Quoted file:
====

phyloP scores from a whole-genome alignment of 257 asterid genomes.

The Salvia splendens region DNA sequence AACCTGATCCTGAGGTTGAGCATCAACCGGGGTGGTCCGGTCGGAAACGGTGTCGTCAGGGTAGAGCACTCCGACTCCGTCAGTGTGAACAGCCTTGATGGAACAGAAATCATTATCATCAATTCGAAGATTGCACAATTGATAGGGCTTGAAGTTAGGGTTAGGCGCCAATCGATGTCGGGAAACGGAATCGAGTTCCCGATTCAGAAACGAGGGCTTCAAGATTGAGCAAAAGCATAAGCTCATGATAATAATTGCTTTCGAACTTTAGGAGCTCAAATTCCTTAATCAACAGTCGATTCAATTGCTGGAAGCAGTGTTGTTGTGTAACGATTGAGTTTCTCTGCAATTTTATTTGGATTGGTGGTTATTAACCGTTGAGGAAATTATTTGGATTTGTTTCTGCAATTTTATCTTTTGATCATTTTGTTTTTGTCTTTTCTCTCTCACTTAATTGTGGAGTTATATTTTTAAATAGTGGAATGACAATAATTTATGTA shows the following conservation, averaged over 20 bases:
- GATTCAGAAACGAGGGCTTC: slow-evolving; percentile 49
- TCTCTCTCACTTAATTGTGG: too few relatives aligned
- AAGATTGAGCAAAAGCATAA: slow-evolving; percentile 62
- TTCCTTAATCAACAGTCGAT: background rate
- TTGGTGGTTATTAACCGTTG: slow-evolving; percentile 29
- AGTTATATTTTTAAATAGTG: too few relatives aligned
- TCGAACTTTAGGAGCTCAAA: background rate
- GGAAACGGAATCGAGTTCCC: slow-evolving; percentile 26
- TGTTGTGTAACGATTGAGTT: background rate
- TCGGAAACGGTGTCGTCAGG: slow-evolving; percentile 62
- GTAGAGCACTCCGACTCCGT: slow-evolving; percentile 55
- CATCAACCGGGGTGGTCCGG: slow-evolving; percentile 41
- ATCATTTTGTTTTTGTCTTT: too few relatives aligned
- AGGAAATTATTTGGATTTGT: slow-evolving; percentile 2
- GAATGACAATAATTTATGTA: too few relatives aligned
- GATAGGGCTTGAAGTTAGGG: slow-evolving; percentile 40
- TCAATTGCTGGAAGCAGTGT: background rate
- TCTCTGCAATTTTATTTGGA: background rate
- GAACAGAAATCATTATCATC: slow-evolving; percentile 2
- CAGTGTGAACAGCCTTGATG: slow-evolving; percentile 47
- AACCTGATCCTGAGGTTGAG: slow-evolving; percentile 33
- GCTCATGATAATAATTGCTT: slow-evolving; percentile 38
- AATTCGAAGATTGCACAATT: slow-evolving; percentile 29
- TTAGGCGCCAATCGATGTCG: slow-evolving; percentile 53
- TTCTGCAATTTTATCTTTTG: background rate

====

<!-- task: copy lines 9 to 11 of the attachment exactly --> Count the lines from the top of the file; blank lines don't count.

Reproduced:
- TCGAACTTTAGGAGCTCAAA: background rate
- GGAAACGGAATCGAGTTCCC: slow-evolving; percentile 26
- TGTTGTGTAACGATTGAGTT: background rate